Slate, Shale & Mudstone
Nature Bulletin No. 669-A March 4, 1978
Forest Preserve District of Cook County
George W. Dunne, President
Roland F. Eisenbeis, Supt. of Conservation
, SHALE & MUDSTON.
There is a little book by Robert Irving about rocks and minerals. In the
first chapter, "Every Rock Tells a Story, " he tells these stories in a
simple way. Perhaps the title of this bulletin should have been reversed,
or merely MUD, because the story about mudstone, shale and slate
begins with mud.
Since more than a thousand million years ago, vast areas of what is now
the United States were repeatedly covered during long periods by
shallow seas. Each time, until a sea disappeared when the land was
lifted, rivers flowed into it. Where the sediment they carried was mostly
clay from weathered and ground-up rocks, it was deposited in layers of
mud on the sea floor. Shells of marine animals, and wind-blown dust
from volcanoes, sank to the bottom and were buried in mud.
Pressed down by its own weight and that of the water, the mud
sometimes solidified into Mudstone, a tough structureless substance
with no planes of cleavage and no strength. Some outcroppings of coal
in the bluffs along the Illinois River Valley are overlaid with this
material, incorrectly called "soapstone. " When unsupported and
exposed to the weather it soon crumbles into grayish powder. But, if the
bed of mud was very thick, and especially if deep layers of limestone or
of sandstone were deposited on top of it by another sea, it was
compressed and converted into a soft rock called Shale.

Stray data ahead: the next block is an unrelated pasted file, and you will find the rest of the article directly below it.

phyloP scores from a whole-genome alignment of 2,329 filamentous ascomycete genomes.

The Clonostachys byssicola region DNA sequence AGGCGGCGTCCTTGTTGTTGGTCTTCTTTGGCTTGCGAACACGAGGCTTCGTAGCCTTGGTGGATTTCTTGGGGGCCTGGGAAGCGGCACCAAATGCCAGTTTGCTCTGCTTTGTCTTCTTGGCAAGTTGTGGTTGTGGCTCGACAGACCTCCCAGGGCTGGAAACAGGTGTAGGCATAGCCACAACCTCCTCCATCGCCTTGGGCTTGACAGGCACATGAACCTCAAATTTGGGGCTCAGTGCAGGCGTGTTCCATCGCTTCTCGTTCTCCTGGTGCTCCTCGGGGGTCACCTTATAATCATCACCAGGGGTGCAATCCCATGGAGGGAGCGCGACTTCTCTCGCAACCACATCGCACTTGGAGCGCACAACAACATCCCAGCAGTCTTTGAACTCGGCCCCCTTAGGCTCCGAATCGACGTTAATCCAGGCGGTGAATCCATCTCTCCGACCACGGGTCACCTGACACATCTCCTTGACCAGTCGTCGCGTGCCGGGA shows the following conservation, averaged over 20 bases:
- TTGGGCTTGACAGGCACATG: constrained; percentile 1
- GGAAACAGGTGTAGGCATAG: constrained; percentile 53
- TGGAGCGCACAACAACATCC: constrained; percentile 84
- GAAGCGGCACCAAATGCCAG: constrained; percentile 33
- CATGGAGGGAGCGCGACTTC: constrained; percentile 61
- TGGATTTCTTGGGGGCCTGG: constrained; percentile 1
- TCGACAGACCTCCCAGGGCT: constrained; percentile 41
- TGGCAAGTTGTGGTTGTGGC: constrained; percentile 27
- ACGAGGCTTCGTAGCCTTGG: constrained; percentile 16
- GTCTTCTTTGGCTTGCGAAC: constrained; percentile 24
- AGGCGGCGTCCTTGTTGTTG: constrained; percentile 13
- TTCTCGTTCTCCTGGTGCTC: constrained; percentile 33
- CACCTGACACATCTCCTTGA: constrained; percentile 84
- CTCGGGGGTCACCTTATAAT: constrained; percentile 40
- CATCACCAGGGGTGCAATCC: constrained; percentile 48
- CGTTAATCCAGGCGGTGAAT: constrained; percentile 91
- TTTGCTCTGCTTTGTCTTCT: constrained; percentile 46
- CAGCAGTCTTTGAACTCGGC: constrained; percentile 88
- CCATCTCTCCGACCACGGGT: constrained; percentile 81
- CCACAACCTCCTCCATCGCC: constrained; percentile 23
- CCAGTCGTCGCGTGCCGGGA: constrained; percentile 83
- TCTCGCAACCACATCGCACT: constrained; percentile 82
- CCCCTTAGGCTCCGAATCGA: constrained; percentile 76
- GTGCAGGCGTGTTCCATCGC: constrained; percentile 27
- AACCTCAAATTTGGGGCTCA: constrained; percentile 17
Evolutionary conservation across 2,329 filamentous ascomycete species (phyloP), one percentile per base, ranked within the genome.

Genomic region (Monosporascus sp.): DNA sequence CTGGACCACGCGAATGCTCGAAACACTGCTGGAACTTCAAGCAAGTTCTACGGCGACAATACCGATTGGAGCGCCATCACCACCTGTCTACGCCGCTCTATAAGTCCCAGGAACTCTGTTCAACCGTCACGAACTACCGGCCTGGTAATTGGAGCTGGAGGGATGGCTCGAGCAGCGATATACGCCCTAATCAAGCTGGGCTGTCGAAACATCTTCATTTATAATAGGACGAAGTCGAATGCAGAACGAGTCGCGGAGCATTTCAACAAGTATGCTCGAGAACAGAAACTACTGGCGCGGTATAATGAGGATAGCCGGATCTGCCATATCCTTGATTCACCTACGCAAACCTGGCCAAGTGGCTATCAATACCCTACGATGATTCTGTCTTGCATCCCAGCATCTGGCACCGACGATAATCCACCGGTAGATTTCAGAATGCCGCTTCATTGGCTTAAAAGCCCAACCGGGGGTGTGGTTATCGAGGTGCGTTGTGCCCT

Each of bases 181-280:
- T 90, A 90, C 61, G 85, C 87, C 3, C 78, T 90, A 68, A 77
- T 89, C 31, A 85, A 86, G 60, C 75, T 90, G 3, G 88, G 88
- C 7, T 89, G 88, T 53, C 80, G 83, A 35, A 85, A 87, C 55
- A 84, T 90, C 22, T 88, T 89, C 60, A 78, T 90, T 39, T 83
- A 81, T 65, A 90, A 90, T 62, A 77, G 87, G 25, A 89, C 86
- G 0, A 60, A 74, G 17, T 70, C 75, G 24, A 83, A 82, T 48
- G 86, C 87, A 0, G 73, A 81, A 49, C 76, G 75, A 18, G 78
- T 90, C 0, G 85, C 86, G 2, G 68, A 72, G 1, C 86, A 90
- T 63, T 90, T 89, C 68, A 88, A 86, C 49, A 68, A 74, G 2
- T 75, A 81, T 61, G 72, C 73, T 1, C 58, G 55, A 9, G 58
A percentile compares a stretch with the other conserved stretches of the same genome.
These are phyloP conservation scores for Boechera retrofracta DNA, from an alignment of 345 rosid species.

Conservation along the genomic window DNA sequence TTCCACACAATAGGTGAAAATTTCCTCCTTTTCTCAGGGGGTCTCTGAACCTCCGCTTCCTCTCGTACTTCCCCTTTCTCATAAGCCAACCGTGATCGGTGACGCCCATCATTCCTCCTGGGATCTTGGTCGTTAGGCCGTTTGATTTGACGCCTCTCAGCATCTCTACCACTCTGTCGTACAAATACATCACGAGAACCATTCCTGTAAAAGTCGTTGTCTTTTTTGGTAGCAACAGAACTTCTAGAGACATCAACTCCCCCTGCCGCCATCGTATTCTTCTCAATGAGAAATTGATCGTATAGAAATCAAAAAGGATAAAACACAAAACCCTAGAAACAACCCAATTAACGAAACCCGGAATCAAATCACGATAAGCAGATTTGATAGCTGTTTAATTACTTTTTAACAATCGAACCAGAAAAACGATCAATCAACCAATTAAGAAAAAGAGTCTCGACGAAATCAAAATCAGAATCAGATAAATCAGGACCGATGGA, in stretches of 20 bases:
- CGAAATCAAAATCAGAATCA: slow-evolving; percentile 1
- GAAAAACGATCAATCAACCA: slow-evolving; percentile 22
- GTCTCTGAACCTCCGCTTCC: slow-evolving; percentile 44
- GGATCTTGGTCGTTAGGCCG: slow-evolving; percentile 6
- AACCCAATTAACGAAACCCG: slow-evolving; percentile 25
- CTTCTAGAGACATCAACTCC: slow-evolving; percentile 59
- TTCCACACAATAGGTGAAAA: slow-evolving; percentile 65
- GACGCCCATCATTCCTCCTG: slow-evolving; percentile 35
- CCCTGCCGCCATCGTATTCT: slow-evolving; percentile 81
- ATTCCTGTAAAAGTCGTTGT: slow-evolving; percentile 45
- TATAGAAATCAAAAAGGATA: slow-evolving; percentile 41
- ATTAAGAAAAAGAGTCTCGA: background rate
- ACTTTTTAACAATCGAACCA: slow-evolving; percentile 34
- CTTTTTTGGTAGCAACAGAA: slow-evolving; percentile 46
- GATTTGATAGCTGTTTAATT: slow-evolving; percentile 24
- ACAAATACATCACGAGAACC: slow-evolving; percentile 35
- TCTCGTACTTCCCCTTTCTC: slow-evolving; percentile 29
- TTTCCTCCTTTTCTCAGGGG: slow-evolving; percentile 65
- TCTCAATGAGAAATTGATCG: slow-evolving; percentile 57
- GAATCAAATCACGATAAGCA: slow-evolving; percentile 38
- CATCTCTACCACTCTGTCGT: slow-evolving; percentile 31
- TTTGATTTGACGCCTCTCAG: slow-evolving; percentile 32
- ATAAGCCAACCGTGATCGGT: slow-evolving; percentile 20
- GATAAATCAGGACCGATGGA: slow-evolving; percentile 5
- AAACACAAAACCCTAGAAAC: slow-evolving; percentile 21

Shale, in addition to kaolin, small flakes of mica and bits of quartz
sand, may contain other minerals. It may be gray, or brown because of
an oxide of iron, or black and rich in carbon from the remains of plants
that lived in the sea. Shales are abundant throughout the world. They
are so weak, and so apt to split and erode when exposed to the weather,
that they cannot be used as building stone but some are included in the
manufacture of cement.
Oil shales contain petroleum or asphalt, formerly supposed to be
derived from myriads of tiny animals buried in the clay when it was laid
down. In Scotland, paraffin and olefin oils have been extracted from
shale since 1862. Deposits in New South Wales, Australia, yield 100
gallons per ton. In western Colorado and eastern Utah there are
mountains of oil shale. A process for extracting the oil is being
developed and those colossal deposits could supply the U.S. with
petroleum for many years.
Shale, like sandstone and limestone, is a sedimentary rock. Slate is a
metamorphic rock. It was formed from a bed of shale which, deeply
buried, was subjected to heat and enormous pressure when the earth's
crust shrank, folded, and mountains were created. As a result the shale's
minerals were rearranged and straight lines of cleavage developed at an
angle to the original bedding, so that it is easily split into layers.
Slate is fine-grained, heavy, hard, strong and very durable. It has been
quarried in Europe and the British Isles for hundreds of years. In the
United States there are quarries in several eastern states from Georgia
to Maine but principally in Vermont, northeastern New York (sole
source of red slate), and Pennsylvania where, in one quarry at Pen
Argyll, broad thin sheets of extraordinary size are produced. Slate is
widely used for roofing, blackboards, billiard table tops, laundry tubs,
and the bases of aquariums. Although the commonest color is gray,
shading toward black, slate is marketed in various sizes and thicknesses
for roofing and for flagstone paving in colors such as blue-gray, green
and gray, mottled green and purple, Vermont black, and red.
When we old folks went to school we used slates in wooden frames,
bound with red yarn, and slate pencils that would screech and make the
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Update: June 2012